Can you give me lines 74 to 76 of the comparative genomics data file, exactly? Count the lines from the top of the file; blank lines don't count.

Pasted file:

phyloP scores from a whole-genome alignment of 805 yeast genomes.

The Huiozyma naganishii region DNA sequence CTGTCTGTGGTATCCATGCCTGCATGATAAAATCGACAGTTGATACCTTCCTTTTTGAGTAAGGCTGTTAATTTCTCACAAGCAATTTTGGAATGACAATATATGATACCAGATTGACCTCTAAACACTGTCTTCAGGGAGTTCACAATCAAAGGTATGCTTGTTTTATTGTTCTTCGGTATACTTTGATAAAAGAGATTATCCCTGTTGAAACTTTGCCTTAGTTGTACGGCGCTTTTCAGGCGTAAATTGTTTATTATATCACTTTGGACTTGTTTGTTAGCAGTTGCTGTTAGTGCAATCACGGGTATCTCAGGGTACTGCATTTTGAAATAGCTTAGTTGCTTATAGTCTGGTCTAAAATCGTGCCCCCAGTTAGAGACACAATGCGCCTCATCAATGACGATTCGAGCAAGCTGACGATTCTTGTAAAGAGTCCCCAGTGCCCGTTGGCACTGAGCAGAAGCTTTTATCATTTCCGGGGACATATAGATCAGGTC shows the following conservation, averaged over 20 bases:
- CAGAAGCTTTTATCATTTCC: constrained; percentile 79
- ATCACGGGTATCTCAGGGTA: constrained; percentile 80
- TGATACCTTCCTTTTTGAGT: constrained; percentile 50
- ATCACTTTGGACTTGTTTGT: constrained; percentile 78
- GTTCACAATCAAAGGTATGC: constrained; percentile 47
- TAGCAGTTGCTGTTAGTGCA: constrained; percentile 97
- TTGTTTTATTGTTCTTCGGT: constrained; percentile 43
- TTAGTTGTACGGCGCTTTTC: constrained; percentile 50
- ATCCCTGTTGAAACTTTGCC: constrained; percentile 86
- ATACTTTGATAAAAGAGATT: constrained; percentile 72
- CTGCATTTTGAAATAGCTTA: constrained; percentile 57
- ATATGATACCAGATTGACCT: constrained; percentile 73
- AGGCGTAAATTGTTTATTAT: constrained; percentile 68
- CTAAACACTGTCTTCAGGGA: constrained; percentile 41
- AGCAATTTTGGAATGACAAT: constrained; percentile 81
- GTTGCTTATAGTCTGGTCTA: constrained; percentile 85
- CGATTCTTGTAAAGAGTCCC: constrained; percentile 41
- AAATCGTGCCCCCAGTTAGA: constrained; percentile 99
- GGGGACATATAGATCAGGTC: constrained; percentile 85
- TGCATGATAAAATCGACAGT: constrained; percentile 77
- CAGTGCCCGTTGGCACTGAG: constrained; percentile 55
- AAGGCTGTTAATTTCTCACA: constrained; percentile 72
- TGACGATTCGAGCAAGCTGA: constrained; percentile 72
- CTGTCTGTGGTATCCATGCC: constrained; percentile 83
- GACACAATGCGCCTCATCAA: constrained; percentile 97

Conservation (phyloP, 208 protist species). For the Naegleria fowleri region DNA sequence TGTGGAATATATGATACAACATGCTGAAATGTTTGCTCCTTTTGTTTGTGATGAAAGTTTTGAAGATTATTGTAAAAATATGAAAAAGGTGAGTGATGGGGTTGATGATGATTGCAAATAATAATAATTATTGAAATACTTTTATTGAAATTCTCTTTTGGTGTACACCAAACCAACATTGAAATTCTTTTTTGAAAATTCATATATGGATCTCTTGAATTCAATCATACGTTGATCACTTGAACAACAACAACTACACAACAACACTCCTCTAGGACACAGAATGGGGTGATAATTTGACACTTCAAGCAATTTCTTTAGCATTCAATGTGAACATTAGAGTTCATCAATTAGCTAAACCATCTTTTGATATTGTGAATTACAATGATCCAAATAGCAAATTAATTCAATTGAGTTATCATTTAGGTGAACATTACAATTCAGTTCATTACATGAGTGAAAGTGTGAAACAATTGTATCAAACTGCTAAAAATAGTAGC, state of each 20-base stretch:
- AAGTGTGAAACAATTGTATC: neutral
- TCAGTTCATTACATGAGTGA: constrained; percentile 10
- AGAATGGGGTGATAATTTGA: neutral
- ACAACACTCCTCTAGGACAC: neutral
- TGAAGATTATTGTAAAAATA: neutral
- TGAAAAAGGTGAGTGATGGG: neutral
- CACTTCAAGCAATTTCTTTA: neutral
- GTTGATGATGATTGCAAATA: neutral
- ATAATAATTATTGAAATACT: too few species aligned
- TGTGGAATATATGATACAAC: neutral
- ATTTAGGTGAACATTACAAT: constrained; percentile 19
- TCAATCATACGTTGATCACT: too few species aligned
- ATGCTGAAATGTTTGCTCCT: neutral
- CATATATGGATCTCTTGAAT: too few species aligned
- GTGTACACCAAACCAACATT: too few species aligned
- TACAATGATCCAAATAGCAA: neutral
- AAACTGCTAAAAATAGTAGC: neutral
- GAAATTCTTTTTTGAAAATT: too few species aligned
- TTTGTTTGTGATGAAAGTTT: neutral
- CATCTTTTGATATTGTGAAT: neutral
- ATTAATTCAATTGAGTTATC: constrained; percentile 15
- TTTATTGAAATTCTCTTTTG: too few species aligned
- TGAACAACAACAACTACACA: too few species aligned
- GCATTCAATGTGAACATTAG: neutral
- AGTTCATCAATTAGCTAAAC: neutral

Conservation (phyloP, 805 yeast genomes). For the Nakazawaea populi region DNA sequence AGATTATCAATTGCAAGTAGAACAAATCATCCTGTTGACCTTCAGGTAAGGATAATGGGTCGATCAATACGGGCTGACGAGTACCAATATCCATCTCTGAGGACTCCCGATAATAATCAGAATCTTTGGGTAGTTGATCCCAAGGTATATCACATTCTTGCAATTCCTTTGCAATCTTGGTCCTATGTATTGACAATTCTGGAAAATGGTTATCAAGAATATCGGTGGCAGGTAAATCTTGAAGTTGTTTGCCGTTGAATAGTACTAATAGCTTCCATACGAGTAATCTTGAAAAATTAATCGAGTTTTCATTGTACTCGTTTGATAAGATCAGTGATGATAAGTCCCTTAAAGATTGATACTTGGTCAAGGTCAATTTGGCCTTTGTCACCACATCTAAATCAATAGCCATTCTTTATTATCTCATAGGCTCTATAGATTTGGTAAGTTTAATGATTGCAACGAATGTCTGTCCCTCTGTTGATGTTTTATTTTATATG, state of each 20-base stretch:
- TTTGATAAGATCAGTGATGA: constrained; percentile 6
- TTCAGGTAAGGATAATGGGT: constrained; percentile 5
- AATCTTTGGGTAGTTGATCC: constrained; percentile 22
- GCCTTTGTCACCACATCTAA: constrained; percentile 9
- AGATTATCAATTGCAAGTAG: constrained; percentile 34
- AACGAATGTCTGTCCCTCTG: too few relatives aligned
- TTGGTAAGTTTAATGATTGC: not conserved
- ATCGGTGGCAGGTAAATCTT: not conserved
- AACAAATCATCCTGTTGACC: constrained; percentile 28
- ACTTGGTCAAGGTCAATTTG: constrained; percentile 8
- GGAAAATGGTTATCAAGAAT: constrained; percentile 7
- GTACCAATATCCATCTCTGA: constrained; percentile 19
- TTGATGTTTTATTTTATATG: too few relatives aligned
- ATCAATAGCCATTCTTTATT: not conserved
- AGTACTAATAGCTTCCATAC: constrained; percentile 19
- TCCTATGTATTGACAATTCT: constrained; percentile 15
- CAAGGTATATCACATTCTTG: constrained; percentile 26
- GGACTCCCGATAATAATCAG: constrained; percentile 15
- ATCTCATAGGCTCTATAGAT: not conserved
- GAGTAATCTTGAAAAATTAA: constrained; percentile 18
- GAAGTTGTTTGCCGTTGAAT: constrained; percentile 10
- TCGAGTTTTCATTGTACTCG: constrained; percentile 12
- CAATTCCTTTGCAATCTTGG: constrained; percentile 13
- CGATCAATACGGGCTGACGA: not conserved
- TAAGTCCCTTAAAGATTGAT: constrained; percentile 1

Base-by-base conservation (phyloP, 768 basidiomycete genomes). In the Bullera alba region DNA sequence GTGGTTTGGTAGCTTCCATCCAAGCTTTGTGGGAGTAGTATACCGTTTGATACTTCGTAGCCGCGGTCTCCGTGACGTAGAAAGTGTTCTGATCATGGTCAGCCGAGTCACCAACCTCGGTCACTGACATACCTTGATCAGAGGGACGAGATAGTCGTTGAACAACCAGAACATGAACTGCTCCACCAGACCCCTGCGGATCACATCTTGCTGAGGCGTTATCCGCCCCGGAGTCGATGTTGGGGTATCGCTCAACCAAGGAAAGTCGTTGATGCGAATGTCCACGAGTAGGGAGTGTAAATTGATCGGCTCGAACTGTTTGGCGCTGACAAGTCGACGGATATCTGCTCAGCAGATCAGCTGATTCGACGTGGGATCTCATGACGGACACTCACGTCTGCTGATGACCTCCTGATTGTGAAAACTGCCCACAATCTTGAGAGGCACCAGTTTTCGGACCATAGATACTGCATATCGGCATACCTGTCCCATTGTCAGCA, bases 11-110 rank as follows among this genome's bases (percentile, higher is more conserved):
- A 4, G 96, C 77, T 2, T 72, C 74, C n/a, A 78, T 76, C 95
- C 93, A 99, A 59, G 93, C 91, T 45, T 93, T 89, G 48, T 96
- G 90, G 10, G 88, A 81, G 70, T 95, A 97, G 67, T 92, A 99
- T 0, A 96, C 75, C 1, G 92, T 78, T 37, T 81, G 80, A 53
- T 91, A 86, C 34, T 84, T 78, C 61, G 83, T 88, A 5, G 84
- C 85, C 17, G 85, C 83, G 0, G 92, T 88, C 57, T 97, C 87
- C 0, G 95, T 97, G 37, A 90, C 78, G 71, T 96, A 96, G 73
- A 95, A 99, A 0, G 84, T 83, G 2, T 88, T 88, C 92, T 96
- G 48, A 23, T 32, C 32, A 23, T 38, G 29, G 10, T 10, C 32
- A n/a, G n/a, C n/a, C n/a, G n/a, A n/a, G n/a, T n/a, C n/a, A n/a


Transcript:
- GAGTAATCTTGAAAAATTAA: constrained; percentile 18
- GAAGTTGTTTGCCGTTGAAT: constrained; percentile 10
- TCGAGTTTTCATTGTACTCG: constrained; percentile 12